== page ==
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Wednesday, June 1, 2011

Summer Book Club (for students!)

Our recent post on Teaching Blog Addict has me thinking.... I know I can't wait to read over the summer, but what about my students?  How can I help prevent that mega-gap between what they know now and all they forget by the fall?  So, I had an idea.  In previous posts, I have mentioned my classroom blog.  My students are in love with the blog and use it daily!  We're starting a summer book club on the blog!  This way my students (and I) will read great books this summer AND still get to stay in touch and communicate about great books, authors, themes, and plots!  To top it off, the 6th grade teachers have a suggested reading list for the summer... we'll start there! 

This hasn't happened yet - but I have a post asking which book they'd like to start with!  Check back frequently for updates because I'm hoping it's going to be a huge success! Also, feel free to join us on the class blog!

What do you do to support summer literacy? 

-Kristen

Monday, May 30, 2011

Summer Reading List

I don't know about the rest of you, but I think it's quite commical that I am counting down the days until summer vacation starts ... (10 full school days, 3 half days, 1 professional development day).  And yet, the first week of summer vacation will involve a trip to the book store, or amazon, to buy books to start reading for ...  yep.... you guessed it.... NEXT YEAR!  :)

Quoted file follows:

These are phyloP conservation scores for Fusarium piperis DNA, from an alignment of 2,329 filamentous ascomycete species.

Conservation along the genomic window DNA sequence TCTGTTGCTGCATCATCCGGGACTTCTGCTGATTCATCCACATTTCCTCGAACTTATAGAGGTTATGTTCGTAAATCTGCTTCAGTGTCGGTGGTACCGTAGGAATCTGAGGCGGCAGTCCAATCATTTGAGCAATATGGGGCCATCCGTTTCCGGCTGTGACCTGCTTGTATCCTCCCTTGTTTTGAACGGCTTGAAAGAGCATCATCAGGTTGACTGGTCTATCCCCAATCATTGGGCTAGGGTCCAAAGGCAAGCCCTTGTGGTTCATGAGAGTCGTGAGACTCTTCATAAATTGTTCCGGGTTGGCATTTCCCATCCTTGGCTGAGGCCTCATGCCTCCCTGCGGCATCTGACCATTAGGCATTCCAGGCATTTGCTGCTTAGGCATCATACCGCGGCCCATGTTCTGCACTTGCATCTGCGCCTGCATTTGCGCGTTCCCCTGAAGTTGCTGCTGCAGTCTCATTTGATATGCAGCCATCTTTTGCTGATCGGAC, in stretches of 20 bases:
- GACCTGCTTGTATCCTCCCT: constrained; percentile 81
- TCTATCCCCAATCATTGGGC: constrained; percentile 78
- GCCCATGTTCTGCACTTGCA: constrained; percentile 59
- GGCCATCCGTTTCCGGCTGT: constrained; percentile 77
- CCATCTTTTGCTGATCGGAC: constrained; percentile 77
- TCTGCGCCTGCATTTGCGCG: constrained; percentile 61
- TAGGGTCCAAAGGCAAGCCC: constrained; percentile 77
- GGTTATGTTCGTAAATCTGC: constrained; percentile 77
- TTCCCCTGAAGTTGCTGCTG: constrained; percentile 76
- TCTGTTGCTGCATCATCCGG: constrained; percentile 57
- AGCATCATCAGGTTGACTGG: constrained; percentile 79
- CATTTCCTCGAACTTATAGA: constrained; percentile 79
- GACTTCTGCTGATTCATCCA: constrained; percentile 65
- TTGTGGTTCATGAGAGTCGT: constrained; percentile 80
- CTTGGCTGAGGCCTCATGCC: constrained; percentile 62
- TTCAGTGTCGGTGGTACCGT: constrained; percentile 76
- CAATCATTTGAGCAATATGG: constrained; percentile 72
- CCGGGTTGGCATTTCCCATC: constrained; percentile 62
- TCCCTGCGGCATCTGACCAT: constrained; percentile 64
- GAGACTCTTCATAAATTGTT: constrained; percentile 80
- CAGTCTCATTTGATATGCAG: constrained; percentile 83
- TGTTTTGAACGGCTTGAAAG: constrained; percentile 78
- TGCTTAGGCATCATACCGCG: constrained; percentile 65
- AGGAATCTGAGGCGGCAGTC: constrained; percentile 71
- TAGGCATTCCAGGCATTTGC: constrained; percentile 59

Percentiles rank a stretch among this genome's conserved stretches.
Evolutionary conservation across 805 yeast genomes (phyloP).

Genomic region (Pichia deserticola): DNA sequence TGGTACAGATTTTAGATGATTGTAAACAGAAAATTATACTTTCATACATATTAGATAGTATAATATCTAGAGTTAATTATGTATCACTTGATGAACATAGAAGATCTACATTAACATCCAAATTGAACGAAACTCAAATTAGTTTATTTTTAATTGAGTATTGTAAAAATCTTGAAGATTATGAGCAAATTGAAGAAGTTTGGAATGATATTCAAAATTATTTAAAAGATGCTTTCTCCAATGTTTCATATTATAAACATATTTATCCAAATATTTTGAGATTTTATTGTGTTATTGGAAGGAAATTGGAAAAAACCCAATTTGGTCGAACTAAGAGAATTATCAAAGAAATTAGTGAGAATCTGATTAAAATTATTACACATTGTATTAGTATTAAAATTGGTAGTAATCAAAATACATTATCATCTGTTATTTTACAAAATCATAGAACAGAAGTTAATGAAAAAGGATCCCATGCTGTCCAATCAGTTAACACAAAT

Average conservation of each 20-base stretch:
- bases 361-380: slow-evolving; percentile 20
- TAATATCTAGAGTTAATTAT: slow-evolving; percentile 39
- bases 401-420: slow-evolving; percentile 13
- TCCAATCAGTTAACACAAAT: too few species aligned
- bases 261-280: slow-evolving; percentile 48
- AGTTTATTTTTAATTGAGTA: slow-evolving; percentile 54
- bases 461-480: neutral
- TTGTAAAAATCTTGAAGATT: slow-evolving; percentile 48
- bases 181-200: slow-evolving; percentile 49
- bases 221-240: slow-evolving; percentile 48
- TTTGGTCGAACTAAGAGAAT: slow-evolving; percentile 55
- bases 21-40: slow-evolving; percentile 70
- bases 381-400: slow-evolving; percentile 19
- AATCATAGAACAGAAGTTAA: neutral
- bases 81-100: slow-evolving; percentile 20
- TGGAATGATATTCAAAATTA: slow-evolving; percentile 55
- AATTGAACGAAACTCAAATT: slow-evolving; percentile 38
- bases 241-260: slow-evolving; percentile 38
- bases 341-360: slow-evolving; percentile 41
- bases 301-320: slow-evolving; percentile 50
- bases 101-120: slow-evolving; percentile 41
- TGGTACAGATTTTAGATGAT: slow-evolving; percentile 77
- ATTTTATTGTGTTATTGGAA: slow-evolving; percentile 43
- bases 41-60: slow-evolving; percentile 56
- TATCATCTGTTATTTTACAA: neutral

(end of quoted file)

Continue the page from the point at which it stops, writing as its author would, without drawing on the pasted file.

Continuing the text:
Anyway, here are the books on my list for the summer!  Please share yours when you have a chance. 







Math Wall Linky Party

Little Miss Kindergarten is having a Math and Calendar Wall Linky party, so I thought I'd join up!  Teaching fifth grade, I don't have a calendar wall anymore.  (I do still have the pocket chart calendar displayed, though!)  But I have been thinking about some new ideas for a math bulletin board next year.  Because my students are older and more independent, I was thinking of putting the bulletin board in their hands.  We use Everyday Math - so at the end of each lesson I was thinking of giving one student a colored piece of cardstock (large notecard size 5 x 8) and having them write the most important part of the lesson.  For example, if we learned the formula for area of a triangle, they could write and design that notecard for the bulletin board.  Each chapter we'd start over. 

I've seen some really great ideas on Beth Newingham's Website for a math wall.  She also has great ideas for implementing the math workshop in your classroom.  Something else to think about! :)

Thanks for reading my ideas - if you have any suggestions please help me out!  Otherwise, head on over to Miss Kindergarten and leave your own ideas! 

Little Miss Kindergarten

-Kristen

Thursday, May 26, 2011

Book Review

Fellow Bloggers, you've inspired me!  I just created my very own TpT account.  The first document I will be sharing is my book review!  My class of fifth graders are working on this assignment this week and so far they love it.  I've created a little spin on the traditional book review.  Please head to my TpT account and download this book review for FREE!  (While there, please take a moment to rate my product!) 


-Kristen

Thursday, April 28, 2011

Classroom Blogs

I'm not sure if you've noticed or not, but there is a link to my class blog on the top left of this page! (or click here!) I encourage you to check it out.  Here is place where my students are actively, and yes I mean VERY actively, involved in their education.  I chose to go with Blog.com because of the commenting format.  I love the way students are able to communicate with each other in a clear lay out from the indentations.  Please feel free to comment or browse as you wish!